Added Brooks: "It was a complete surprise and shock to me, to be honest with you. He told me back in August that he was making a commitment [to Florida State], and to see him stay very committed to his word throughout this whole process says a whole lot about the young man that he is. I'm very excited for Decalon to take the next step in his life, and that's the opportunity to earn a college degree and at the same time play college football. And I was even more excited that he chose Florida State. "
Alstott coached his son at Northside Christian. Moore who was previously the head coach of one of Northside's rivals, Shorecrest Prep, most recently was an assistant at Jesuit High School, where Jake played. All three young men had fathers whose minds they could pick endlessly about football. And obviously, all three also had very famous dads, particularly in the Bay area. When it came to the college recruitment process, however, the three former Buccaneers simply tried to offer the same sort of support that any father would.
"Going through this whole process, my role was simply as a dad," said Brooks. "I was just making sure he had all his questions answered on every university that we visited, laying the cards out there to make sure his decision factors were in place. And that was it. I wasn't putting one school over another in terms of recruiting because they didn't have to recruit me, they had to recruit him. My job was to sit back and be very observant as a dad to make sure my son was getting the honest information that he wanted and get truthful answers to his questions."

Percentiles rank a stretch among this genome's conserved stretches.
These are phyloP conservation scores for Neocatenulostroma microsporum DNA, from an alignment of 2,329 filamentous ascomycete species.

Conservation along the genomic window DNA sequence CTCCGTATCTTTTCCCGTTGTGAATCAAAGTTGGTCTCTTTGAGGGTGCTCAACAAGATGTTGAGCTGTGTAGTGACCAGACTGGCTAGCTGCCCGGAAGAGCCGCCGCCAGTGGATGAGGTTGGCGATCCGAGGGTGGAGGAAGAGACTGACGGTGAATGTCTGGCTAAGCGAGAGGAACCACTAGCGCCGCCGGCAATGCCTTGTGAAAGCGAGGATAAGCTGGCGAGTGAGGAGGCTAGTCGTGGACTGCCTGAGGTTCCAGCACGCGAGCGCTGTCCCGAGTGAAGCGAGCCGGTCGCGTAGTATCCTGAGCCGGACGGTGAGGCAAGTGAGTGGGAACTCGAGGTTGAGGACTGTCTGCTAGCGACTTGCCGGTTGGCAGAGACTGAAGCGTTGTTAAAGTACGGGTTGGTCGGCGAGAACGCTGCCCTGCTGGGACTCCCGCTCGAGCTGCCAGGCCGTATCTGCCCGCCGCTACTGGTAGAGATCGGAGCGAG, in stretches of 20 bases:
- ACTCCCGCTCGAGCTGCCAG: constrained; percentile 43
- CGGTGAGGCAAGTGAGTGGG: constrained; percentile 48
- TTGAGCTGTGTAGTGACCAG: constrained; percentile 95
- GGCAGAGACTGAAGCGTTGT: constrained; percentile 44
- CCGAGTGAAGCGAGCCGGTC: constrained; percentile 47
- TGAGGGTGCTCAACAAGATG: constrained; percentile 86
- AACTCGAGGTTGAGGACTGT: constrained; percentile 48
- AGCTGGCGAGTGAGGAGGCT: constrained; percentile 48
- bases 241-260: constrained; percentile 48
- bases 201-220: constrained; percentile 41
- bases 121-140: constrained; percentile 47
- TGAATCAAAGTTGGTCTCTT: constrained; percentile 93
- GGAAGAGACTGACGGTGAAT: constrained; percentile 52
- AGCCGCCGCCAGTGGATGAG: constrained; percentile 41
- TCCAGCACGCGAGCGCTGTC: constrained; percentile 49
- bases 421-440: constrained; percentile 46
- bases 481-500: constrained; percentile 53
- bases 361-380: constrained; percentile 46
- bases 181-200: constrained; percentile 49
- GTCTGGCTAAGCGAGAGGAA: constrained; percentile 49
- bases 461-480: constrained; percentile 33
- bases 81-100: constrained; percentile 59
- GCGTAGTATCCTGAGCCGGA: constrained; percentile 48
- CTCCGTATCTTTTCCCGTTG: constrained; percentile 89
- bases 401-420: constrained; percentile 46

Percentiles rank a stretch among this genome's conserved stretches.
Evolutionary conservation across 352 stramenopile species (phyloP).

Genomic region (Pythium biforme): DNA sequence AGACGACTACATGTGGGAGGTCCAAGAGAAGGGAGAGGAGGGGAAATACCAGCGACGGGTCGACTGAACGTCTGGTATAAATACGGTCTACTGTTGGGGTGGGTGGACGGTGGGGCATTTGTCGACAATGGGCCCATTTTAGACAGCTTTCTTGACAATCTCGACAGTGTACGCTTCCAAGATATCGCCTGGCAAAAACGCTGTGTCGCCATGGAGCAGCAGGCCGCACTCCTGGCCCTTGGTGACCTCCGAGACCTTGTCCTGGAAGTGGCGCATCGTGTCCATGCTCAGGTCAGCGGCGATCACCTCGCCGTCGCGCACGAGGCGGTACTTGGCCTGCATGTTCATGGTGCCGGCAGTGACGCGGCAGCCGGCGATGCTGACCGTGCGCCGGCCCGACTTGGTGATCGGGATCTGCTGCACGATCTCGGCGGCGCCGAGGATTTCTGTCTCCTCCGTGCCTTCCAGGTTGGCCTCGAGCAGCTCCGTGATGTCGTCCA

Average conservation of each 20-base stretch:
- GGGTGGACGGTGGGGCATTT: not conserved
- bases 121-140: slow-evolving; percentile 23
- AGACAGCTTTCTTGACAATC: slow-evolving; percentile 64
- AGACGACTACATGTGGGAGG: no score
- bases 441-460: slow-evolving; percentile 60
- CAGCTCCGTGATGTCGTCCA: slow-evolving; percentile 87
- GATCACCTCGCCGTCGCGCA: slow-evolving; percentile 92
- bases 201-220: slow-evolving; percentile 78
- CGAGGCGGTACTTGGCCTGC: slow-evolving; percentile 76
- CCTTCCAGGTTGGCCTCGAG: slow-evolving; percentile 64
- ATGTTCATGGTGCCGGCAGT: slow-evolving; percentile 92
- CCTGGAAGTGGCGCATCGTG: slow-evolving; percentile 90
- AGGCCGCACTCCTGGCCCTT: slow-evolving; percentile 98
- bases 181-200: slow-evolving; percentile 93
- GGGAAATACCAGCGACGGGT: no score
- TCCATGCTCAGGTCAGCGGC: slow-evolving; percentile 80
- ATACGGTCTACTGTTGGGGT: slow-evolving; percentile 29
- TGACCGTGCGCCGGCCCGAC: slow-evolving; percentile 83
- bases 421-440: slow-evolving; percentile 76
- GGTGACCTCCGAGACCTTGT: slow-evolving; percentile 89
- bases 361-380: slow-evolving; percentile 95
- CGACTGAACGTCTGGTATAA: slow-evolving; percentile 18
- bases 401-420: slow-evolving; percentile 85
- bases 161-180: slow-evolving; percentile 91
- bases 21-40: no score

Griffin, Decalon and Jake were all born right around the time the Buccaneers were developing into an elite NFL franchise after many years among the downtrodden. Alstott, Brooks and Moore were all important parts of the most memorable era in team history, and they formed lasting bonds with each other and within the community. Now their families are all moving on to a new adventure at the same time.
"It is funny to look back," said Moore. "We all kind of grew up together. Back in the mid-90s, half the team's wives had little kids running around. Griffin and Jake played a little bit of flag football way back when, and played against each other at Shorecrest and Northside. Now they have the opportunity to go on to college and play. It's going to be fun for me to watch him play rather than having to solve problems on the sideline or announce the game from the radio booth. I'll probably be a lot more nervous, though."
Alstott said his family was "blessed and excited" to see Griffin pursuing his college football dreams, and the selection of Purdue makes it even more of a thrill. Chances are, he'll be following the careers of Jake and Decalon closely, as well.
"It's unbelievable, it really is, to have played with these guys and to have the relationships we do…our sons were pretty much born around the same time and now, 18 years later, they're going to continue their dreams and play [college] football," said Alstott. "It's exciting but it makes you feel old."